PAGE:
"Even though they said demand for smartphone will slow down in the first quarter, Samsung will likely buck the industry trend and its own smartphone sales will go up," said Byun Han-joon, an analyst at KB Investment & Securities.
Apple, which keeps its iPhone price high, might see iPhone sales plateau in coming years as more consumers snap up cheaper Android phones.
Still, Apple's business has been more profitable because of the high price of the iPhone, which generates a larger profit per sales. Samsung, which makes dozens of handset models a year and customizes them for mobile operators, also sells cheaper smartphones and spends about three times more on expenses such as marketing and advertising costs to promote its Galaxy brand phones and televisions.
Counterpoint Research estimates Apple, though it sold fewer handsets than Samsung, took 70 percent of profit in the handset market during the fourth quarter, while the South Korean rival claimed 25 percent.
Samsung is expected to introduce a new flagship smartphone in its Galaxy S series as early as April, which analysts say will shore up its bottom line. The company said consumers seeking to replace its current handset and get a faster wireless connection through LTE networks will drive the demand for new models, easing concerns that sales would slow because of high rates of smartphone use in developed markets. Part of its strategy to command higher prices from consumers has been adding new hardware features, such as a digital pen in the Galaxy Note series.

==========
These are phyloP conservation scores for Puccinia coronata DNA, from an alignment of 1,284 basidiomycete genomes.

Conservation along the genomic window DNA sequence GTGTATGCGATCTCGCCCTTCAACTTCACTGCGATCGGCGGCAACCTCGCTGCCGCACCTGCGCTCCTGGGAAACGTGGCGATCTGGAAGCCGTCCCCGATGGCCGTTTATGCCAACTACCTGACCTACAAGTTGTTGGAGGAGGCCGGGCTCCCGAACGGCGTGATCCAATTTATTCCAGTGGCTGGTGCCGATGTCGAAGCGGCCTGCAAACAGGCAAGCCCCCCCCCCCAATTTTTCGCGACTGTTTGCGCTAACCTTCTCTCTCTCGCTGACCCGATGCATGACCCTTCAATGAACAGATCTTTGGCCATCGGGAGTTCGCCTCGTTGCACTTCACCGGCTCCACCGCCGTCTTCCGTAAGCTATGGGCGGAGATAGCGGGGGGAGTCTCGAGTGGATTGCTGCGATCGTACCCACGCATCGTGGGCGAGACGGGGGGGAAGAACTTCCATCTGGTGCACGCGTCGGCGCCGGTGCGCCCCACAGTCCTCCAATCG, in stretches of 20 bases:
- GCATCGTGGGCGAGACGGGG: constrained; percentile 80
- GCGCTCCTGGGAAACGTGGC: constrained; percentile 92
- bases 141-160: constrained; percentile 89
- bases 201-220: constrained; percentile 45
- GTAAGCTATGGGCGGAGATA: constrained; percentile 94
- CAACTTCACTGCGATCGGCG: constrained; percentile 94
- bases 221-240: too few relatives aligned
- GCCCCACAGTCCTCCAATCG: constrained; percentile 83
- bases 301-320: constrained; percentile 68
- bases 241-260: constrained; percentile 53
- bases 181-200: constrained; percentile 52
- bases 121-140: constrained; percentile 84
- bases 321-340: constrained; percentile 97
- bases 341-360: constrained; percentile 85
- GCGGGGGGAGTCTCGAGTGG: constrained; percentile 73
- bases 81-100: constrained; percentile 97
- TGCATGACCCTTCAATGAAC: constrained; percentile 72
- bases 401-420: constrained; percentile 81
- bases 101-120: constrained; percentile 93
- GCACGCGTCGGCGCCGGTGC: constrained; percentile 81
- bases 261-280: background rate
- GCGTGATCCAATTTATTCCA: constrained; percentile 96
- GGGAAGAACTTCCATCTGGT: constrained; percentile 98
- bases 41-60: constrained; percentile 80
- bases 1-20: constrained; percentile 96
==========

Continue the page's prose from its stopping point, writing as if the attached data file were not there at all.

Samsung's flexible display technology, which allows tablet computers to fold into mobile phones or bend the edge of the screen, is an effort to make its products stand out from others and to shore up its profit. But such technology, which was shown in public earlier this month in Las Vegas, will still need more time for mass production.
Samsung said its profit will be hurt by unfavorable foreign exchange rates this year. Robert Yi, head of Samsung's investor relations, said the negative impact from the foreign exchange rates will exceed 3 trillion won ($2.8 billion), with the loss largely coming from the firm's exposure to the euro.
Youkyung Lee can be reached on Twitter: www.twitter.com/YKLeeAP